In a Space News report by Jeff Foust, a U.S. House of Representatives appropriations bill released on May 8 offers more than US$21.5 billion for NASA in fiscal year 2019, a significant increase over both what the agency received in 2018 and what the White House proposed for 2019.
The bill, released by the House Appropriations Committee on the eve of its markup by the commerce, justice and science (CJS) subcommittee, includes US$21.546 billion for NASA. That is an increase of more than $1.65 billion over the administration’s request and $810 million more than what NASA received in the fiscal year 2018 omnibus spending bill passed in March.
The bill “continues NASA’s record-level funding, setting the agency on the trajectory to rise above and beyond the glory days of Apollo,” Rep. John Culberson (R-Texas), chairman of the CJS appropriations subcommittee, said in a statement about the bill.
Spending for the various accounts within the NASA budget, such as science, exploration and aeronautics, is specified in the bill, but it includes few details about how funding should be apportioned within those accounts. Those details will likely wait until the report accompanying the bill is released when the full committee takes up the bill. That means the bill is silent on several major programs proposed for cancellation by the administration in its budget request, including the Wide-Field Infrared Survey Telescope and four Earth science missions, none of which are explicitly mentioned in the bill.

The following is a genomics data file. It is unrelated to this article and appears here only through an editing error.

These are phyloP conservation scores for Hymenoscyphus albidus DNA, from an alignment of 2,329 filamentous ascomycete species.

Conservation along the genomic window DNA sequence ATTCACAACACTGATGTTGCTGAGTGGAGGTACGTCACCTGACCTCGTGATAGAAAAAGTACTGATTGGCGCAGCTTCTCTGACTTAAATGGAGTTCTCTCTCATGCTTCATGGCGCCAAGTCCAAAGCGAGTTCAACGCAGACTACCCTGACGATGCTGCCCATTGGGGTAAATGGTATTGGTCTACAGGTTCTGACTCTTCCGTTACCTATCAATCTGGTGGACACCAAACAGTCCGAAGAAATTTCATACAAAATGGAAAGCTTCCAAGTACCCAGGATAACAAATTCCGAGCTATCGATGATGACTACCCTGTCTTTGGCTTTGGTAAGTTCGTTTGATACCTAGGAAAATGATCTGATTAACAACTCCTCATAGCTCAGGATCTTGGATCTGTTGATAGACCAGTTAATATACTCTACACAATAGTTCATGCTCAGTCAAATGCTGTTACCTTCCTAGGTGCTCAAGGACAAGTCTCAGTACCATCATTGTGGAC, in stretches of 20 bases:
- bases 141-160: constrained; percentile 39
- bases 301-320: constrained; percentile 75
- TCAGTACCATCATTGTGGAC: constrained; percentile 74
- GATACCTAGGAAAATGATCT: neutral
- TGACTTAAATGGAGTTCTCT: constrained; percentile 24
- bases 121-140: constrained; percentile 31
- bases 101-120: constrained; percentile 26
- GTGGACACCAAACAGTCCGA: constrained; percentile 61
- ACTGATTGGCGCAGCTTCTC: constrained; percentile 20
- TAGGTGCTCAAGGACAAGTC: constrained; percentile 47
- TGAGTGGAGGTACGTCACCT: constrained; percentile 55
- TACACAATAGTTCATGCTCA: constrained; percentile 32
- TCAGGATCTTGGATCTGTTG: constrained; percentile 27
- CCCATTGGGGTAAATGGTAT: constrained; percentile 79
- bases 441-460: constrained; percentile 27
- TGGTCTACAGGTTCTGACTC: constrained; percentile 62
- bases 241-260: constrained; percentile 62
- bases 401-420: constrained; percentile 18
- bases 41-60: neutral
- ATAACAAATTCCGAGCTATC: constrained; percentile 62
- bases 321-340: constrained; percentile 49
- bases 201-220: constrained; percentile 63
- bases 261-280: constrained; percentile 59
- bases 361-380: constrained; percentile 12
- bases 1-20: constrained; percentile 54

The bill also does not discuss potential cost overruns for the James Webb Space Telescope, whose launch was delayed in March by about a year to May 2020. The bill, instead, leaves in place language about the mission’s $8 billion cost cap also found in previous year’s bills. The bill, though, does specify funding for some programs. It calls for spending $545 million on the Europa Clipper mission and $195 million for a follow-on lander. NASA requested only $264.7 million for Europa Clipper and nothing for the lander.